How to fix:
a) If you notice that you are criticizing too much, stop.
b) Apologize if she or they were hurt and resolve to never find fault.
c) Realize they are a married couple and if you want them to be happy, then finding fault with either one of them is not going to create good feelings or happiness between you.
d) Maybe find a friend or mentor to share and vent with about your thoughts. Try to find solutions within yourself to reframe situations so that you don’t appear critical.
6. You rarely praise your couple and/or daughter-in-law. Not only is it important to avoid criticizing (rule 5), but you must find ways to praise them sincerely. A mother-in-law who rarely finds good in her daughter-in-law is at best going to have a stilted relationship. You can offer the praise to your son about her, some of the time. It doesn’t have to be always to her, but still she must know that you approve of her. If you don’t approve in some areas, find other areas that you do approve and make sure she knows.
How to fix:
a) Make a list of things that you appreciate about them and try to remember to point out every now and then when you truly admire something they did.
b) Be grateful in your heart for their good qualities and make mention of them from time to time.
7. You pop into their home without calling first. I don’t think I have ever popped into my married couple’s apartment without calling(or texting, emailing or calling) first. Even if you have something you want to bring them or give them, never just show up.
How to fix:
a) Always call to ask if you can come before even considering coming to them.
b) If you have something you want to give them, leave it in a special place in your home and mention to them that the next time they are over they can come get it.
8. You follow up on issues or events that they confide in you about. Let’s say your children share with you such as a visit to the doctor, or a challenge they’ve had with something. While it’s okay to follow up afterward with friends in such a situation and say “hey, how did that go…” – with daughters-in-law and especially newly married couples, it’s best not to keep tabs on their private lives. They shared. Fine. Let it go. Maybe in a few weeks or months, you can say “by the way what happened with that?” But in the meantime, don’t go there. What you view as concern, they may view as intrusiveness.
How to fix:
a) Try not to obsess about things they share with you. Unless it’s an ongoing thing that they may need support with, just put the details of their life out of your mind.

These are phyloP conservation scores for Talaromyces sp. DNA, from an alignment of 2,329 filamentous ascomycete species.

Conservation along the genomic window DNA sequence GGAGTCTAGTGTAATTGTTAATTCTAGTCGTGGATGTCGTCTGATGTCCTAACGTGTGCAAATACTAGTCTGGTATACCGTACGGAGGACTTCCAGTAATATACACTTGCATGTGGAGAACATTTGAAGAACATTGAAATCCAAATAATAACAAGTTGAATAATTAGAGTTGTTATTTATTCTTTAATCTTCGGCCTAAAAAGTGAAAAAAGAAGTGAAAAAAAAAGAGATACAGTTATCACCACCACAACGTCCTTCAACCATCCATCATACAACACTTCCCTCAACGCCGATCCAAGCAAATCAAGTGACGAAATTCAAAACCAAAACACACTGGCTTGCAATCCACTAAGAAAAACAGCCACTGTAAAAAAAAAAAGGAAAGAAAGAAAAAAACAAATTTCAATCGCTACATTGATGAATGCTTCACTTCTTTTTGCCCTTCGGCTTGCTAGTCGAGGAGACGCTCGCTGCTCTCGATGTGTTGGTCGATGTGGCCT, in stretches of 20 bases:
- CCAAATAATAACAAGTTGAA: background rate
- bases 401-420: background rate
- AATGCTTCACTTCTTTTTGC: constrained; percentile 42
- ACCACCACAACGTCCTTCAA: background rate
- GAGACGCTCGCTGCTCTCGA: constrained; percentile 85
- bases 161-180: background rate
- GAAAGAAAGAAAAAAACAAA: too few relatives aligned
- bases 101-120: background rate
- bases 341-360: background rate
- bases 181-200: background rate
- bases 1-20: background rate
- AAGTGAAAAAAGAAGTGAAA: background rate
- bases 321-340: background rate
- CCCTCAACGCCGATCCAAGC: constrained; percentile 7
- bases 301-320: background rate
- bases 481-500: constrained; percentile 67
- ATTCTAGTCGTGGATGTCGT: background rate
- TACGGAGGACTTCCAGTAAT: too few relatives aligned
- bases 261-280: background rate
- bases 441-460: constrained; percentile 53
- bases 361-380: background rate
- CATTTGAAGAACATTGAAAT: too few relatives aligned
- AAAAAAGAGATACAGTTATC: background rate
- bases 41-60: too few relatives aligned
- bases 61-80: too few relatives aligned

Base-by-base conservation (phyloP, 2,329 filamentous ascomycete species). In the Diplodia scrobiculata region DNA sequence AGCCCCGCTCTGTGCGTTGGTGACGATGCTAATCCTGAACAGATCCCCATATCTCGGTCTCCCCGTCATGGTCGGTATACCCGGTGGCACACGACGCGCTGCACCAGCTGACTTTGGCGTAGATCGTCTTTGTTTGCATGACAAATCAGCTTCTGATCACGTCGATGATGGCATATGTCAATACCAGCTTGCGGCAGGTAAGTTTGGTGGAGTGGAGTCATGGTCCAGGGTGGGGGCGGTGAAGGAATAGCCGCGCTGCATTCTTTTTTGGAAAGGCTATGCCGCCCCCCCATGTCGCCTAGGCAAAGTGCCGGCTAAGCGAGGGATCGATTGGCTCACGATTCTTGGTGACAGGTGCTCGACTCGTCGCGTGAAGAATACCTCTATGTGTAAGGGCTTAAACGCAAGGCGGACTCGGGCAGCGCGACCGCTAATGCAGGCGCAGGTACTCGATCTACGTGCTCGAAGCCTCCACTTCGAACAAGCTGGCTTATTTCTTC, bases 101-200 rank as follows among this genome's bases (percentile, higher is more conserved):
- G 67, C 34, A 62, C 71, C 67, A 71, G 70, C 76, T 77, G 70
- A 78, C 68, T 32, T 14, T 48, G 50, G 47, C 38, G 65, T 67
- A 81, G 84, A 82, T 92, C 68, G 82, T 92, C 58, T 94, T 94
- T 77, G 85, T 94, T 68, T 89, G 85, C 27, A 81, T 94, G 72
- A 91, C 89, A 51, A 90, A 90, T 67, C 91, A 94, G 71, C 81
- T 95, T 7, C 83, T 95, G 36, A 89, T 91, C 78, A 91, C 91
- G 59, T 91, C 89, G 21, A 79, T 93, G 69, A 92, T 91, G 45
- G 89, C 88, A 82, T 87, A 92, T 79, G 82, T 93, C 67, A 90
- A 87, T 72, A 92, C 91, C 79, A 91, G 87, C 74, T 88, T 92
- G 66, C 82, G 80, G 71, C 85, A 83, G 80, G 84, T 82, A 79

b) In your daily prayers, offer a thought or beckoning for help in whatever area they (or you) may be struggling.
c) Keep busy in your own life and you will resist the urge to follow uop.
9. You remind them about invitations and obligations. This can be a biggie. You know, thank you cards after the wedding or after a baby is born. Right? You have the urge to remind them of keeping to the family tradition of good manners. Right? Or here’s another one: Let’s say there’s a wedding in the family. Everyone has received an invitation that you know of. It’s probably best not to prompt the new couple and say, “don’t forget we have that wedding….” Or even worse, “Um…please be on time to the wedding…” This will drive them up a wall. They may have their own plans or agenda for that day and it’s between them and the hosts whether they come. You can ask casually if you will see them there. But to actually prompt them and remind them as if they are children is not appropriate.
How to fix:
a) Realize that their behaviors are not a reflection of you. They are their own entity now and their coming or not coming to an event on time (or at all) should have no bearing on you and don’t be involved.
10. You insist that they come visit. It’s perfectly okay and wonderful to invite your married children for a weekend or ask them to come over for the afternoon on a Sunday or evening. But when inviting becomes insisting, you are instilling pressure and having expectations.
How to fix:
a) When they do come to visit you, make your home a pleasant and fun place to hang out. They will be more likely to come by more often.
Remember that the more we mix in and the more expectations we have, the more we are setting ourselves up for disappointment. All of the above missteps are okay once in awhile.
We are all human and perfection is not the goal. I have made many of the above mistakes and learned from them in the process. Just be aware and be careful, and if you make a mistake, discuss it and move on. And yes, fix it using the tips for fixing above. That’s what it’s all about – improving and repairing our relationships that need it.
Copyright 2013 by Miriam Hendeles
Tags: new mothers-in-law, newlyweds, relationship with daughter-in-law, reparing relationships